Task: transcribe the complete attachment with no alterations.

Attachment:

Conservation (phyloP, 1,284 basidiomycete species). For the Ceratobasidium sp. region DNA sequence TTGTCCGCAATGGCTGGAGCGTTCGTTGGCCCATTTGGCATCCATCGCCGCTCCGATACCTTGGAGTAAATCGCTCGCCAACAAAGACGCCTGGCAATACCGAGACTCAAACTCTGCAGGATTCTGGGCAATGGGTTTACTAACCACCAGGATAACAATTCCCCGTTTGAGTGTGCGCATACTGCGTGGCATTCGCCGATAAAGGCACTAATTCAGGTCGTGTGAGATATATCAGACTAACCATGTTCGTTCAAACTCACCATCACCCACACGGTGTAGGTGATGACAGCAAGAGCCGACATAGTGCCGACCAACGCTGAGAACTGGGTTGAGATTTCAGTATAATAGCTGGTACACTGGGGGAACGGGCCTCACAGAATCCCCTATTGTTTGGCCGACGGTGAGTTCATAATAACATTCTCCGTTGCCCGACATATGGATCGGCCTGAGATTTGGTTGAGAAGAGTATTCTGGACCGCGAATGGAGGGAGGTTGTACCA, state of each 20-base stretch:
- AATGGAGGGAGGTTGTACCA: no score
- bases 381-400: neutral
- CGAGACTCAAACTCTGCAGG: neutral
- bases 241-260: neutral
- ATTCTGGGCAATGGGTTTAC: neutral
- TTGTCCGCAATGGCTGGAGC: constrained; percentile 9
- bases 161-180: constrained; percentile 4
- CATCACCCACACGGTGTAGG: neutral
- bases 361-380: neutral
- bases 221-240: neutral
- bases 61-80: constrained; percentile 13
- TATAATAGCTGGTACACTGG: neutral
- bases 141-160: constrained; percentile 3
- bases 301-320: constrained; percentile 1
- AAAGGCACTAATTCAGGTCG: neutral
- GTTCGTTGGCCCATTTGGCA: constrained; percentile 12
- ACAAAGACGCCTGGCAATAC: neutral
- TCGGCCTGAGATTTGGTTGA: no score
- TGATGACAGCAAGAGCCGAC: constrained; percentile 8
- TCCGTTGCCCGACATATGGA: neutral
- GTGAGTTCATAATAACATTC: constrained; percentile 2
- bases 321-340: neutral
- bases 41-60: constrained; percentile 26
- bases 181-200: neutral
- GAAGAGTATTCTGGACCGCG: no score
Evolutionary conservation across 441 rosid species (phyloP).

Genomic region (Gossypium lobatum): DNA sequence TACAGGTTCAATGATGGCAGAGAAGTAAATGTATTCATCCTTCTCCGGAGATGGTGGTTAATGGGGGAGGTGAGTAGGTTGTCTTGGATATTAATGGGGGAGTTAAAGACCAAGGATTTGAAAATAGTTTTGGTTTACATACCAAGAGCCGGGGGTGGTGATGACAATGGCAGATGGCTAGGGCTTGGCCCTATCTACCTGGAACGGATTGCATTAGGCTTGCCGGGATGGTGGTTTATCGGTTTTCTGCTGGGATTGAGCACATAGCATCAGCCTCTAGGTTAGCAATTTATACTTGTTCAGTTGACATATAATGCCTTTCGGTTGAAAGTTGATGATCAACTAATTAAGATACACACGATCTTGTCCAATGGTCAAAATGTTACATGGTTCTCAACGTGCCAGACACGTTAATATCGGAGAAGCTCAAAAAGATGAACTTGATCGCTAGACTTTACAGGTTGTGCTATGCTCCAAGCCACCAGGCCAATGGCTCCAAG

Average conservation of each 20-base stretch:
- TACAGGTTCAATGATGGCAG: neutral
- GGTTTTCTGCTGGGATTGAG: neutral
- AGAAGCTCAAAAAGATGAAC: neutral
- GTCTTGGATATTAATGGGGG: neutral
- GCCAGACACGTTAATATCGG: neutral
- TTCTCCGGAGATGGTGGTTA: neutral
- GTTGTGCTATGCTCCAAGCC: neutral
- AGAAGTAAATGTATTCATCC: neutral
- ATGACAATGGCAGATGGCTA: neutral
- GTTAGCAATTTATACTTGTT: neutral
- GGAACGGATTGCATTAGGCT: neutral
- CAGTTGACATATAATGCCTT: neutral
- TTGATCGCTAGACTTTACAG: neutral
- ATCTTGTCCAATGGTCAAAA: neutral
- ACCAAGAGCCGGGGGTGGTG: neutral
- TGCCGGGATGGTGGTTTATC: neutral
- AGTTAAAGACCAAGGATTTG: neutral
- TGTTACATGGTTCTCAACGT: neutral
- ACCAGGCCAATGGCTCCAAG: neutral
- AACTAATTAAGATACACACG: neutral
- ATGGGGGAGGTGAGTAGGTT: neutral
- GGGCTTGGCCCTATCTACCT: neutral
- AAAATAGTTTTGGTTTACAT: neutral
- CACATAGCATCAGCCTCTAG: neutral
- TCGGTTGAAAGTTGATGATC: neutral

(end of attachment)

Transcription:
Conservation (phyloP, 1,284 basidiomycete species). For the Ceratobasidium sp. region DNA sequence TTGTCCGCAATGGCTGGAGCGTTCGTTGGCCCATTTGGCATCCATCGCCGCTCCGATACCTTGGAGTAAATCGCTCGCCAACAAAGACGCCTGGCAATACCGAGACTCAAACTCTGCAGGATTCTGGGCAATGGGTTTACTAACCACCAGGATAACAATTCCCCGTTTGAGTGTGCGCATACTGCGTGGCATTCGCCGATAAAGGCACTAATTCAGGTCGTGTGAGATATATCAGACTAACCATGTTCGTTCAAACTCACCATCACCCACACGGTGTAGGTGATGACAGCAAGAGCCGACATAGTGCCGACCAACGCTGAGAACTGGGTTGAGATTTCAGTATAATAGCTGGTACACTGGGGGAACGGGCCTCACAGAATCCCCTATTGTTTGGCCGACGGTGAGTTCATAATAACATTCTCCGTTGCCCGACATATGGATCGGCCTGAGATTTGGTTGAGAAGAGTATTCTGGACCGCGAATGGAGGGAGGTTGTACCA, state of each 20-base stretch:
- AATGGAGGGAGGTTGTACCA: no score
- bases 381-400: neutral
- CGAGACTCAAACTCTGCAGG: neutral
- bases 241-260: neutral
- ATTCTGGGCAATGGGTTTAC: neutral
- TTGTCCGCAATGGCTGGAGC: constrained; percentile 9
- bases 161-180: constrained; percentile 4
- CATCACCCACACGGTGTAGG: neutral
- bases 361-380: neutral
- bases 221-240: neutral
- bases 61-80: constrained; percentile 13
- TATAATAGCTGGTACACTGG: neutral
- bases 141-160: constrained; percentile 3
- bases 301-320: constrained; percentile 1
- AAAGGCACTAATTCAGGTCG: neutral
- GTTCGTTGGCCCATTTGGCA: constrained; percentile 12
- ACAAAGACGCCTGGCAATAC: neutral
- TCGGCCTGAGATTTGGTTGA: no score
- TGATGACAGCAAGAGCCGAC: constrained; percentile 8
- TCCGTTGCCCGACATATGGA: neutral
- GTGAGTTCATAATAACATTC: constrained; percentile 2
- bases 321-340: neutral
- bases 41-60: constrained; percentile 26
- bases 181-200: neutral
- GAAGAGTATTCTGGACCGCG: no score
Evolutionary conservation across 441 rosid species (phyloP).

Genomic region (Gossypium lobatum): DNA sequence TACAGGTTCAATGATGGCAGAGAAGTAAATGTATTCATCCTTCTCCGGAGATGGTGGTTAATGGGGGAGGTGAGTAGGTTGTCTTGGATATTAATGGGGGAGTTAAAGACCAAGGATTTGAAAATAGTTTTGGTTTACATACCAAGAGCCGGGGGTGGTGATGACAATGGCAGATGGCTAGGGCTTGGCCCTATCTACCTGGAACGGATTGCATTAGGCTTGCCGGGATGGTGGTTTATCGGTTTTCTGCTGGGATTGAGCACATAGCATCAGCCTCTAGGTTAGCAATTTATACTTGTTCAGTTGACATATAATGCCTTTCGGTTGAAAGTTGATGATCAACTAATTAAGATACACACGATCTTGTCCAATGGTCAAAATGTTACATGGTTCTCAACGTGCCAGACACGTTAATATCGGAGAAGCTCAAAAAGATGAACTTGATCGCTAGACTTTACAGGTTGTGCTATGCTCCAAGCCACCAGGCCAATGGCTCCAAG

Average conservation of each 20-base stretch:
- TACAGGTTCAATGATGGCAG: neutral
- GGTTTTCTGCTGGGATTGAG: neutral
- AGAAGCTCAAAAAGATGAAC: neutral
- GTCTTGGATATTAATGGGGG: neutral
- GCCAGACACGTTAATATCGG: neutral
- TTCTCCGGAGATGGTGGTTA: neutral
- GTTGTGCTATGCTCCAAGCC: neutral
- AGAAGTAAATGTATTCATCC: neutral
- ATGACAATGGCAGATGGCTA: neutral
- GTTAGCAATTTATACTTGTT: neutral
- GGAACGGATTGCATTAGGCT: neutral
- CAGTTGACATATAATGCCTT: neutral
- TTGATCGCTAGACTTTACAG: neutral
- ATCTTGTCCAATGGTCAAAA: neutral
- ACCAAGAGCCGGGGGTGGTG: neutral
- TGCCGGGATGGTGGTTTATC: neutral
- AGTTAAAGACCAAGGATTTG: neutral
- TGTTACATGGTTCTCAACGT: neutral
- ACCAGGCCAATGGCTCCAAG: neutral
- AACTAATTAAGATACACACG: neutral
- ATGGGGGAGGTGAGTAGGTT: neutral
- GGGCTTGGCCCTATCTACCT: neutral
- AAAATAGTTTTGGTTTACAT: neutral
- CACATAGCATCAGCCTCTAG: neutral
- TCGGTTGAAAGTTGATGATC: neutral